Day-Trading’s Comeback
Market Commentary

Day-Trading’s Comeback


The collapse in the equity markets in March was seen by a lot of people who had not participated in the more-than-decade long bull market, as an opportunity.

For those with a long memory and an interest in the world of investing, the technology bubble in the late 1990s was a remarkable time, with the stocks untethering completely from fundamentals as animal spirits ran high. The excitement, and advances in technology, allowed individual investors to participate in the mania with the emergence of day trading; buying and selling stocks intra-day, often with the use of margin, to profit from the rapid movement in security prices. It was a lucrative time for many but disastrous for others, particularly so after the market peaked in March of 2000.

A confluence of events has driven a notable resurgence of such activity over the last few months. The collapse in the equity markets in March was seen by a lot of people who had not participated in the more-than-decade long bull market, as an opportunity. With huge numbers of people stuck at home with time to kill, and in many cases funded by stimulus checks, online brokerage accounts have exploded in number. User-friendly platforms and commission-free trading has allowed online trading to become affordable, accessible, and for many, entertaining. Schwab, Ameritrade and E-Trade have added over 1.7m new accounts this year; Fidelity Investments saw over a million new accounts opened between March and May; and the popular, sleekly-designed mobile trading app Robinhood added over three million new accounts in just the first four months of the year.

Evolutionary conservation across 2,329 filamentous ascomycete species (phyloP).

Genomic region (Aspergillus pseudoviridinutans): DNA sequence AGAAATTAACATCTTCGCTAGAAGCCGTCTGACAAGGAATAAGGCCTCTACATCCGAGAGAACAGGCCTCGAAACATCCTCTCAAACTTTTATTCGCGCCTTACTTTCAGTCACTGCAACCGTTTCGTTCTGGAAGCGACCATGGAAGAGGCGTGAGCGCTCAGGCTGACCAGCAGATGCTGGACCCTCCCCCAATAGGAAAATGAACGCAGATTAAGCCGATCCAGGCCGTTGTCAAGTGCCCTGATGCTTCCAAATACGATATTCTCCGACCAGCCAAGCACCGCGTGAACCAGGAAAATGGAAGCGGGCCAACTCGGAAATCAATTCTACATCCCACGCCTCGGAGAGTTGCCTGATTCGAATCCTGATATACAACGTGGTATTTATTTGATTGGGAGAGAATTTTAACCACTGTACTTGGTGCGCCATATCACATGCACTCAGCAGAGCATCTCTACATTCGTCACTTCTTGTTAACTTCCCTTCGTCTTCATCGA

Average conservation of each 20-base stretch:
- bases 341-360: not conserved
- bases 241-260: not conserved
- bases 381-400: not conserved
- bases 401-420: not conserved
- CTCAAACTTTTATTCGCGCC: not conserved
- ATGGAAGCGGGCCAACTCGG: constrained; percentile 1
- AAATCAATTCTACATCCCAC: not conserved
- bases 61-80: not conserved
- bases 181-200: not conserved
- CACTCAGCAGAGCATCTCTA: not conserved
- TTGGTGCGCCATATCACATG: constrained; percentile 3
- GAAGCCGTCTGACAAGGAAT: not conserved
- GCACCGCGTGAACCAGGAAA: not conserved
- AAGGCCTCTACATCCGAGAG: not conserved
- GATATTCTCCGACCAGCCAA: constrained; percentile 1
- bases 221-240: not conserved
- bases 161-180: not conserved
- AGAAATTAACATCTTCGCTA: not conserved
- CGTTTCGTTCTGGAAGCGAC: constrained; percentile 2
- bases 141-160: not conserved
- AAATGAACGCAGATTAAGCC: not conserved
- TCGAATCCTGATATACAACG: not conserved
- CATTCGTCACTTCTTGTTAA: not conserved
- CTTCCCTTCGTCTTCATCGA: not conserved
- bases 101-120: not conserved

Interestingly, it appears that a lot of trading activity has taken place in the riskier areas of the market. Companies that have fallen the most, and therefore may look like the greatest bargains, are generally those that are more highly levered, cyclical and at risk of going out of business. Even companies that have filed for Chapter 11 bankruptcy have seen resurgent stock prices such as car rental company, Hertz. Despite its largest shareholder, Wall Street titan Carl Icahn, selling all of his equity at $0.72 per share, the stock rallied to over $5 as some speculators, perhaps unaware of the large debts that were owed and the workings of bankruptcy law, gambled on a turnaround. The Securities and Exchange Commission even had to step in to essentially prevent the company taking advantage of the stock price by offering $500m of potentially worthless stock, that was destined to end up in the hands of novice investors. A similar phoenix from the flames trade has occurred in other bankrupt or nearly bankrupt companies such as Chesapeake Energy and JC Penny. We highly doubt there will be any remaining equity value in these names and are concerned that retail investors might see well-known or recognized brands as safe investments.

Numerous recent news articles have exemplified the risks of day trading, which can often resemble gambling more than investing; a 20 year old student who committed suicide having been allowed to borrow a million dollars on margin, then seemingly losing the bulk of it trading complicated stock options; and a retiree who lost his life savings in just two weeks in leveraged exchange-traded notes.

Broadening equity ownership and encouraging young people to own and invest in the market is undoubtedly a positive thing. It will hopefully counter some of the anti-capitalist cries of late and wide-spread concerns that the system is rigged in favor of Wall Street and the rich. But timeless investing principles should be remembered. Diversification is a key tenet of successful, long-term investing. Knowing and understanding what you own are also crucial in avoiding many of the pitfalls that have beset amateur investors. These are the principles which have guided our investment process through various market cycles over the years and they will continue to guide us as we navigate through the current volatile times in the market.